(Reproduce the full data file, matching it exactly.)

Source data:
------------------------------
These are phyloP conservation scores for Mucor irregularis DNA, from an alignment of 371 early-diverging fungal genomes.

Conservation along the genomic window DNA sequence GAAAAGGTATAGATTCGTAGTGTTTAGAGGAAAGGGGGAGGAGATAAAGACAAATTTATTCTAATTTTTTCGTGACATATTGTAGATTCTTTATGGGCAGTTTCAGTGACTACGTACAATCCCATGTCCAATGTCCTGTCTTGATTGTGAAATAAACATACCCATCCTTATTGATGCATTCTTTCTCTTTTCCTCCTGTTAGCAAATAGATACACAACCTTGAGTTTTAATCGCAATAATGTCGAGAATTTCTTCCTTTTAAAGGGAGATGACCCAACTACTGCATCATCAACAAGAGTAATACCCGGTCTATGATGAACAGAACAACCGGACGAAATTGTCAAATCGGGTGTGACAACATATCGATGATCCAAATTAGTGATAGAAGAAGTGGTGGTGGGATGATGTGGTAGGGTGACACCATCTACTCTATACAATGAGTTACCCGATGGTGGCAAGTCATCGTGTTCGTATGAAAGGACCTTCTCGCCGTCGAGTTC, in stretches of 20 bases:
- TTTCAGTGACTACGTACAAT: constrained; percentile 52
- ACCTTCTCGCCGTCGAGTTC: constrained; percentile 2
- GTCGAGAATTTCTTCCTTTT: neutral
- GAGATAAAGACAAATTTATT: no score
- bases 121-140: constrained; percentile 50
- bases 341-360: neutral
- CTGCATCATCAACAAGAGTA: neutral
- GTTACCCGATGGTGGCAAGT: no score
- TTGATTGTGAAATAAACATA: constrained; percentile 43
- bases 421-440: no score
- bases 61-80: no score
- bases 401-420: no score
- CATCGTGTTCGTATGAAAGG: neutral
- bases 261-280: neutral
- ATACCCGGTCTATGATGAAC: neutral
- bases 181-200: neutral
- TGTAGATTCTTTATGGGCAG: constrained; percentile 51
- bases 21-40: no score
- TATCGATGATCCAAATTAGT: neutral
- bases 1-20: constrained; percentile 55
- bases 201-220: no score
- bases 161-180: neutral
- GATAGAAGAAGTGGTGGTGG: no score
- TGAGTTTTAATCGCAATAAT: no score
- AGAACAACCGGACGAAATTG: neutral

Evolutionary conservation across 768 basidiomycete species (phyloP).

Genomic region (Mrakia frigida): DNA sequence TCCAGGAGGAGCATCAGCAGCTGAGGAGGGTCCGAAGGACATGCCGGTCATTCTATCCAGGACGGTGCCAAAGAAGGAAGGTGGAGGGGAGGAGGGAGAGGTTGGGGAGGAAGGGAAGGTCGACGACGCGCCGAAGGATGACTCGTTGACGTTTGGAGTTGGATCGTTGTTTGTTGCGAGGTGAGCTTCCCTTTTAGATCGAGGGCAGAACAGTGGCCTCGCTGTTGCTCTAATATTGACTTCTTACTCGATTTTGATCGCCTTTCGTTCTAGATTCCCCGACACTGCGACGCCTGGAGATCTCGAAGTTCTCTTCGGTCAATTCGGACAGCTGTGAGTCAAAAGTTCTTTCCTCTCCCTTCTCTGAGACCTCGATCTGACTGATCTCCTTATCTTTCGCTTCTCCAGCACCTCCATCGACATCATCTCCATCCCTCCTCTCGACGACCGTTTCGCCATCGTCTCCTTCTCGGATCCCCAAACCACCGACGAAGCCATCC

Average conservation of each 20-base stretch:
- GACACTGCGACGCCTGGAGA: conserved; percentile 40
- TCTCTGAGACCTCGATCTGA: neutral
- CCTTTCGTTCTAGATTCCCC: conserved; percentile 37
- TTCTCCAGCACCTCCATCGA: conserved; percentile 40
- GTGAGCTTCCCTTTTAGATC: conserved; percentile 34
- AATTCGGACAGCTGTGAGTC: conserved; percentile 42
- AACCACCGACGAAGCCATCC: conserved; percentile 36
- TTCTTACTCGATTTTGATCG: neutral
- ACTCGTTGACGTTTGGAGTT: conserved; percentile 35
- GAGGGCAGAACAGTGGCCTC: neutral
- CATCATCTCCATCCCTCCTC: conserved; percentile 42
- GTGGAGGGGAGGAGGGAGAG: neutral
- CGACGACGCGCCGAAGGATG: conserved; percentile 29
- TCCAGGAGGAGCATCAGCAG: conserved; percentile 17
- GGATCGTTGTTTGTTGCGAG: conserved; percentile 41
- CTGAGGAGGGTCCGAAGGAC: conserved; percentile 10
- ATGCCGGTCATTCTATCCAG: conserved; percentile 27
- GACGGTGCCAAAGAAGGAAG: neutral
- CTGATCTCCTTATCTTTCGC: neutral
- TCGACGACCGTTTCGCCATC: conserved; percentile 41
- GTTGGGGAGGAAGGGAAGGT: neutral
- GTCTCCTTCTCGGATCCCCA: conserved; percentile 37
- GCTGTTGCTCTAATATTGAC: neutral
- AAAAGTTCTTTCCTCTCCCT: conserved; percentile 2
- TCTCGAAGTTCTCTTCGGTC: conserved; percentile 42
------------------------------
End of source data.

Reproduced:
These are phyloP conservation scores for Mucor irregularis DNA, from an alignment of 371 early-diverging fungal genomes.

Conservation along the genomic window DNA sequence GAAAAGGTATAGATTCGTAGTGTTTAGAGGAAAGGGGGAGGAGATAAAGACAAATTTATTCTAATTTTTTCGTGACATATTGTAGATTCTTTATGGGCAGTTTCAGTGACTACGTACAATCCCATGTCCAATGTCCTGTCTTGATTGTGAAATAAACATACCCATCCTTATTGATGCATTCTTTCTCTTTTCCTCCTGTTAGCAAATAGATACACAACCTTGAGTTTTAATCGCAATAATGTCGAGAATTTCTTCCTTTTAAAGGGAGATGACCCAACTACTGCATCATCAACAAGAGTAATACCCGGTCTATGATGAACAGAACAACCGGACGAAATTGTCAAATCGGGTGTGACAACATATCGATGATCCAAATTAGTGATAGAAGAAGTGGTGGTGGGATGATGTGGTAGGGTGACACCATCTACTCTATACAATGAGTTACCCGATGGTGGCAAGTCATCGTGTTCGTATGAAAGGACCTTCTCGCCGTCGAGTTC, in stretches of 20 bases:
- TTTCAGTGACTACGTACAAT: constrained; percentile 52
- ACCTTCTCGCCGTCGAGTTC: constrained; percentile 2
- GTCGAGAATTTCTTCCTTTT: neutral
- GAGATAAAGACAAATTTATT: no score
- bases 121-140: constrained; percentile 50
- bases 341-360: neutral
- CTGCATCATCAACAAGAGTA: neutral
- GTTACCCGATGGTGGCAAGT: no score
- TTGATTGTGAAATAAACATA: constrained; percentile 43
- bases 421-440: no score
- bases 61-80: no score
- bases 401-420: no score
- CATCGTGTTCGTATGAAAGG: neutral
- bases 261-280: neutral
- ATACCCGGTCTATGATGAAC: neutral
- bases 181-200: neutral
- TGTAGATTCTTTATGGGCAG: constrained; percentile 51
- bases 21-40: no score
- TATCGATGATCCAAATTAGT: neutral
- bases 1-20: constrained; percentile 55
- bases 201-220: no score
- bases 161-180: neutral
- GATAGAAGAAGTGGTGGTGG: no score
- TGAGTTTTAATCGCAATAAT: no score
- AGAACAACCGGACGAAATTG: neutral

Evolutionary conservation across 768 basidiomycete species (phyloP).

Genomic region (Mrakia frigida): DNA sequence TCCAGGAGGAGCATCAGCAGCTGAGGAGGGTCCGAAGGACATGCCGGTCATTCTATCCAGGACGGTGCCAAAGAAGGAAGGTGGAGGGGAGGAGGGAGAGGTTGGGGAGGAAGGGAAGGTCGACGACGCGCCGAAGGATGACTCGTTGACGTTTGGAGTTGGATCGTTGTTTGTTGCGAGGTGAGCTTCCCTTTTAGATCGAGGGCAGAACAGTGGCCTCGCTGTTGCTCTAATATTGACTTCTTACTCGATTTTGATCGCCTTTCGTTCTAGATTCCCCGACACTGCGACGCCTGGAGATCTCGAAGTTCTCTTCGGTCAATTCGGACAGCTGTGAGTCAAAAGTTCTTTCCTCTCCCTTCTCTGAGACCTCGATCTGACTGATCTCCTTATCTTTCGCTTCTCCAGCACCTCCATCGACATCATCTCCATCCCTCCTCTCGACGACCGTTTCGCCATCGTCTCCTTCTCGGATCCCCAAACCACCGACGAAGCCATCC

Average conservation of each 20-base stretch:
- GACACTGCGACGCCTGGAGA: conserved; percentile 40
- TCTCTGAGACCTCGATCTGA: neutral
- CCTTTCGTTCTAGATTCCCC: conserved; percentile 37
- TTCTCCAGCACCTCCATCGA: conserved; percentile 40
- GTGAGCTTCCCTTTTAGATC: conserved; percentile 34
- AATTCGGACAGCTGTGAGTC: conserved; percentile 42
- AACCACCGACGAAGCCATCC: conserved; percentile 36
- TTCTTACTCGATTTTGATCG: neutral
- ACTCGTTGACGTTTGGAGTT: conserved; percentile 35
- GAGGGCAGAACAGTGGCCTC: neutral
- CATCATCTCCATCCCTCCTC: conserved; percentile 42
- GTGGAGGGGAGGAGGGAGAG: neutral
- CGACGACGCGCCGAAGGATG: conserved; percentile 29
- TCCAGGAGGAGCATCAGCAG: conserved; percentile 17
- GGATCGTTGTTTGTTGCGAG: conserved; percentile 41
- CTGAGGAGGGTCCGAAGGAC: conserved; percentile 10
- ATGCCGGTCATTCTATCCAG: conserved; percentile 27
- GACGGTGCCAAAGAAGGAAG: neutral
- CTGATCTCCTTATCTTTCGC: neutral
- TCGACGACCGTTTCGCCATC: conserved; percentile 41
- GTTGGGGAGGAAGGGAAGGT: neutral
- GTCTCCTTCTCGGATCCCCA: conserved; percentile 37
- GCTGTTGCTCTAATATTGAC: neutral
- AAAAGTTCTTTCCTCTCCCT: conserved; percentile 2
- TCTCGAAGTTCTCTTCGGTC: conserved; percentile 42